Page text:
Two vessels, two voyages in the icy Arctic waters, one ending successfully, one not. The contrasting fates of the tanker Ob River and the drill-ship Kulluk illustrate the promises and challenges of operating at the top of the world.
The Ob River, carrying a cargo of liquefied natural gas from Norway, sailed through the North-East Passage - the Arctic seas north of Russia - and arrived in Japan early last month. This saved 20 days on the usual route through the Suez Canal and Indian Ocean. The hull was specially strengthened to resist icebergs, and en route the crew saw polar bears.
In a less successful story, last week Shell's Kulluk broke loose from its tug boats during a force 10 gale and grounded on an island south of Alaska. The incident has been seized on by environmental campaigners as evidence that Arctic drilling is inherently unsafe.
"This string of mishaps by Shell makes it crystal clear that we are not ready to drill in the Arctic," said the Natural Resources Council.
Ironically, the Kulluk is not even in Arctic waters at the moment - the spot where it grounded is at the same latitude as Scotland. It had finished a short drilling campaign in the Chukchi Sea, north of Alaska, and was returning to Seattle for winter maintenance.
Some investors are complaining for a different reason - they think Shell is wasting money. Shell bought its Alaskan licence for US$2.1 billion (Dh7.71bn) in 2008 and has now spent more than $5bn in total, without completing a single well. It was delayed by a federal moratorium following BP's Macondo disaster in 2010, then by problems with tighter environmental requirements, testing a system to capture oil in the event of a blowout, and with its other drill-ship breaking free of its moorings.
Improved technology, high oil prices and fast-melting sea ice caused by global warming have made the far north more appealing - with the opening of sea routes such as the North-East Passage, and new Arctic petroleum exploration campaigns in Alaska, Norway and Russia.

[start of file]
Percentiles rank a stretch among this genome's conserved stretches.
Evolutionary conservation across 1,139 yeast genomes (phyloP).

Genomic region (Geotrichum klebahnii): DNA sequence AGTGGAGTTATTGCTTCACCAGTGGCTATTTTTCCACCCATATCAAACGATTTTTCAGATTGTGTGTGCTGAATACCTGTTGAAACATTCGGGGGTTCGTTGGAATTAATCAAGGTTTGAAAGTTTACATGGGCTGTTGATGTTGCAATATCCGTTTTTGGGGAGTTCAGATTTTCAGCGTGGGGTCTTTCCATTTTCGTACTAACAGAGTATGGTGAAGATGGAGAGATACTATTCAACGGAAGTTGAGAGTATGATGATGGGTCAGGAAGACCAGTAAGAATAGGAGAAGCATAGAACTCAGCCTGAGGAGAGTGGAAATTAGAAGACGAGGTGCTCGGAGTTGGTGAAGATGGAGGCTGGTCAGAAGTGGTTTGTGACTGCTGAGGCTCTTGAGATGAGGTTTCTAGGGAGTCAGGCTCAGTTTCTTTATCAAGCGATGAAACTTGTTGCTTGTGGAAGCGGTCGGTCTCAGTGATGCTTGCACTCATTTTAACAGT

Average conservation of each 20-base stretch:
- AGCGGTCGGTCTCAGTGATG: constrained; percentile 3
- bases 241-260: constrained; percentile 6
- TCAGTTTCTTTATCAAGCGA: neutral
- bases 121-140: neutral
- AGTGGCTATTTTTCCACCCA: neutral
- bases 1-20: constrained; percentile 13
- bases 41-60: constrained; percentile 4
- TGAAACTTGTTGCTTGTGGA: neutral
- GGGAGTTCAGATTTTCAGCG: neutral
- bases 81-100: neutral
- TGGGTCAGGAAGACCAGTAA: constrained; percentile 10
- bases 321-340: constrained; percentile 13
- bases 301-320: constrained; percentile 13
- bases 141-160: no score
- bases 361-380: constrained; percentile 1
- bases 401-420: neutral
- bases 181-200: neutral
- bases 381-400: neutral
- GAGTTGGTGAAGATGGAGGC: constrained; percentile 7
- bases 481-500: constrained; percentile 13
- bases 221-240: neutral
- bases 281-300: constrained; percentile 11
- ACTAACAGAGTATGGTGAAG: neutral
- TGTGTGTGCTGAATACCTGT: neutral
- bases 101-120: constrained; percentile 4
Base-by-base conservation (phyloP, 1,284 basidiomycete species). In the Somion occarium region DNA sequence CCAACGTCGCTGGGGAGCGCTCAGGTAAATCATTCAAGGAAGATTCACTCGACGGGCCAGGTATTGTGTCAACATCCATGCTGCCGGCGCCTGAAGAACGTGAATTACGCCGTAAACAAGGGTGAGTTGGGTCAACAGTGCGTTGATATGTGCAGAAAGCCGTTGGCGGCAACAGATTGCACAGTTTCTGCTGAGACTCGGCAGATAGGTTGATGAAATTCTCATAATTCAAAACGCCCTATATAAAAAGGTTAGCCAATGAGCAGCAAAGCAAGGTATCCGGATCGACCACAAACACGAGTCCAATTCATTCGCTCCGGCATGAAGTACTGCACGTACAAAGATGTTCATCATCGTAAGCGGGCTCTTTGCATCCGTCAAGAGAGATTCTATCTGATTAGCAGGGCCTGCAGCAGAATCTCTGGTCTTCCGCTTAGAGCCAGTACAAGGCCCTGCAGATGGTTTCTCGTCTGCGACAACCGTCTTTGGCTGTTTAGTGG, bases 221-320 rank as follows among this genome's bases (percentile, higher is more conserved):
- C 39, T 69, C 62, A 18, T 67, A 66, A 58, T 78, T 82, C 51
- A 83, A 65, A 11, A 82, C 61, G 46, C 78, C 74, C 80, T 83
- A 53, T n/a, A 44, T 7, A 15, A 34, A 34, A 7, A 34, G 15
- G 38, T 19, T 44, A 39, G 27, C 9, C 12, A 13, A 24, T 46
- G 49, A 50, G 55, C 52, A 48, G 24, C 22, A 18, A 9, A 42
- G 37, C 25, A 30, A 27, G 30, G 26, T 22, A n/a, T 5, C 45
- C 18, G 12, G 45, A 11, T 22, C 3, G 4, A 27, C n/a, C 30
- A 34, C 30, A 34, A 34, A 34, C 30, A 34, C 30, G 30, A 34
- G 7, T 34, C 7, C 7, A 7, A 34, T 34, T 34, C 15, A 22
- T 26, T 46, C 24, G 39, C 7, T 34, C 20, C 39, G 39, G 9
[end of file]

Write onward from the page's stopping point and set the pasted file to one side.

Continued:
Still, drilling in the Arctic is not new. Shell itself discovered the Burger field, to which it is now returning, in 1990, while the Japanese drilled the icebound waters off Sakhalin, in Russia's Far East, as far back as the 1970s. The Snøhvit field in Norway's Barents Sea, from where the Ob River picked up its cargo, was found in 1984.
Drilling in the Arctic is not some kind of brand-new frontier, as some hyperventilating commentators on "extreme oil" have suggested. But it does pose unique challenges - a short summer drilling season, total darkness in the winter, sensitive ecology, and the problem of cleaning up any oil spill beneath ice packs.
Geologically, Burger is much less problematic than BP's Macondo - lower pressures, and containing gas, which would disperse harmlessly in the case of a leak, rather than oil. But clean-up efforts in the Gulf of Mexico are far easier, the ecosystems much more robust than in the Chukchi.
The early days of exploration in the stormy North Sea, during the 1960s and 1970s, were beset by several disasters and oil spills, but environmental standards and public attention were much lower in those days.
Shell will have to proceed cautiously, with the opponents of Arctic drilling ready to pounce on even minor incidents. The Gulf of Mexico spill showed that a major accident, particularly in the litigious US, can almost bankrupt even a super-major oil company such as BP.
Shell has set itself the tough challenge of simultaneously battling the hostility of environmentalists, economics and Arctic seas. Next year's drilling campaign needs to sail ahead smoothly, not run aground again.
Robin Mills is the head of consulting at Manaar Energy, and the author of The Myth of the Oil Crisis and Capturing Carbon